Twelve-year-old Johnny Vang of St. Paul doesn't lack for enthusiastic spectators when he plays his Hmong qeej, a bamboo wind instrument. He's one of six children in a family of eight.
The boy lives with his parents, two brothers and three sisters _ a fairly typical family size for Minnesota Hmong, according to 2000 census figures to be released today.
The numbers show that Hmong families are nearly 50 times more likely than whites to be living in households of seven people or more. The average Hmong family has six or seven members _ which can include grandparents and other extended family. It's the highest among Asians, Hispanics and blacks, and is twice as high as that of whites in Utah, which Mormons have made the most-prolific childbearing state in the nation. It's a young group, too
"I would've expected it to be somewhat lower," said Wayne Carroll, a professor at the University of Wisconsin-Eau Claire who has done extensive research on the Hmong population in the Midwest. "One thing that was remarkable in the 1990 census was the large family size, and it sounds like it's still a very strong trend."
Census figures also show that with a median age of 15.9, the state's Hmong population of 45,443, _ is younger than any other Minnesotans. By comparison, the median age for whites is 37.2.
The impact of a young Hmong population is best exemplified by the St. Paul school district, where 31 percent of students are Hmong. To put it another way, St. Paul alone has more than 3,500 Hmong preschoolers awaiting an education _ a figure that is greater than the total student enrollment for all but 50 of Minnesota's roughly 350 school districts.
As with previous immigrant groups, Carroll said, large Hmong families probably will decrease as they move into the mainstream.
"We know that the large family size was very much a part of the tradition for the Hmong before they came to this country, so this is simply something that got carried over here," he added.
The more children the Hmong had in their native Laos, the better their chances of survival as farmers, said Lee Pao Xiong, president of the Urban Coalition. He comes from a Hmong family of seven boys.
"In Laos, the more people you had in the family, the more people you had working in the fields," he said. "But in this environment here, the more kids you have, the more likely you are to fall into poverty."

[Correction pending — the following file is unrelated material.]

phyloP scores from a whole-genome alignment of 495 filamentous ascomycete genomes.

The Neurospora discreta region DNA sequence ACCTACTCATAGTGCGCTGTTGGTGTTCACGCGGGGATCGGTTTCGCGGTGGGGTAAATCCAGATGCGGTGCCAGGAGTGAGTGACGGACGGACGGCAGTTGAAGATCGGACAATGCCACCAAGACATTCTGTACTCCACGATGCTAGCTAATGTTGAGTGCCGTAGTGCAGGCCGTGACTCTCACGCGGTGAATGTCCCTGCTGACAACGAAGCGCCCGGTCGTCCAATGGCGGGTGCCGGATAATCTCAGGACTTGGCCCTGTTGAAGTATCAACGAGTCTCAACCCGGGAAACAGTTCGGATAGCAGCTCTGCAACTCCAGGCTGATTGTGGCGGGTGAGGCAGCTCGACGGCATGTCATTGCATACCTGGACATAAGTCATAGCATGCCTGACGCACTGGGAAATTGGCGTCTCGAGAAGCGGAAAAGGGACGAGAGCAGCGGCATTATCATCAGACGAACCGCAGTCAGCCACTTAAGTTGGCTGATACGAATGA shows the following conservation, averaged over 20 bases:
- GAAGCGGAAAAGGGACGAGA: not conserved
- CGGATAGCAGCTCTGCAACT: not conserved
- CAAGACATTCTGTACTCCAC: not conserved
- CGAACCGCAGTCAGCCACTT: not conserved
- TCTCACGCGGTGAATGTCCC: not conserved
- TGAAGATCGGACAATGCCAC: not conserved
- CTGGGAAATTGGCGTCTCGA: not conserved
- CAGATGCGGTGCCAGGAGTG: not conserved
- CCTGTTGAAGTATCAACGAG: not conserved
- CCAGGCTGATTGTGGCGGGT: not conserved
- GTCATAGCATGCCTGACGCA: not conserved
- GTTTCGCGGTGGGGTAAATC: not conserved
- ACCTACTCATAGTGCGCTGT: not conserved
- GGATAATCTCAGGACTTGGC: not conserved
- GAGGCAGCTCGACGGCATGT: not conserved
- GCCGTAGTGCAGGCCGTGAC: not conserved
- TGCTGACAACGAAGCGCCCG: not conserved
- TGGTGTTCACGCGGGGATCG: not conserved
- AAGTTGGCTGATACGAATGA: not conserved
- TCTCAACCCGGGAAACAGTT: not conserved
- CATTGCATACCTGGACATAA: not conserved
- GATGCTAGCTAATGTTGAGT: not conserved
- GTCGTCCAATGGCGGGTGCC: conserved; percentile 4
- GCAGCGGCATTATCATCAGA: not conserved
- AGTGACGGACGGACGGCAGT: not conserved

Xiong, 33, has two children. He said his parents often pressure him and his wife to have more. "When you're old, the kids can take care of you," they tell him.
Xiong said that the Hmong are going through a baby boom and that they will become a natural labor force for Minnesota as the older, general population retires. The impact on schools
For now, Hmong children have a strong presence in many Minnesota schools, particularly in St. Paul. That was the city of choice for many Hmong refugees who began resettling in the state after the Vietnam War in 1975. The population has spread throughout Minnesota as the Hmong continued to arrive through the '90s, but a large concentration remains there.
"We're keeping the schools open," Xiong said.
On St. Paul's East Side, for instance, Hmong children make up about half of the 580 students at Cleveland Middle School. "It's normal for our school," Principal Aaron Rupert said.
Steve Schellenberg, a St. Paul school district demographer, said there are about 1,000 Hmong kids in just about every grade. He said that of the 44,000 students enrolled in school this year, nearly 13,500 are Hmong.
He said the huge growth of Hmong students put an enormous strain on district resources in past years. There wasn't enough space, or enough teachers who could teach English to Hmong students. But the growth is tapering off, he said, and the district is better prepared to handle the Hmong kids who will be coming into the system soon.
He said he expects that future Hmong students will need less intensive language classes because, as the children of second-generation Hmong, they are more exposed to American culture.
Schellenberg said Hmong children also have been an asset for the district. "There's a richness added whenever there's a new group that is bringing something new for all kids to experience."
Added Xiong: "We are here to stay, and we will continue to be a force in Minnesota _ politically, economically and socially." _ Lourdes Medrano Leslie is at email@example.com.
Hmong families are the largest
Percentage of Minnesotans in large families
(Living with family in household of seven or more persons)
0 </PRE> .
- Source: U.S. Census Bureau
Hmong population most youthful
Mainly because of their large families, the Hmong are much younger than any other group of Minnesotans. They are twice as likely as whites to be school-aged.
Percent of population in select age groups <PRE> .
5 to 19 yrs.
Two or more races
Hispanic (of any race) 27%
(See microfilm for complete chart.)
- Source: U.S. Census Bureau Median age, Minnesotans by race, ethnicity and Asian origin (Median means half are younger, half older) <PRE>.
population White alone
4,337,143 Total pop.
4,919,479 Sri Lankan
9,696 Asian Indian
168,813 All Asians
45,443. - Source: US Census Bureau - Note: For Asians, includes people with multiple ancestry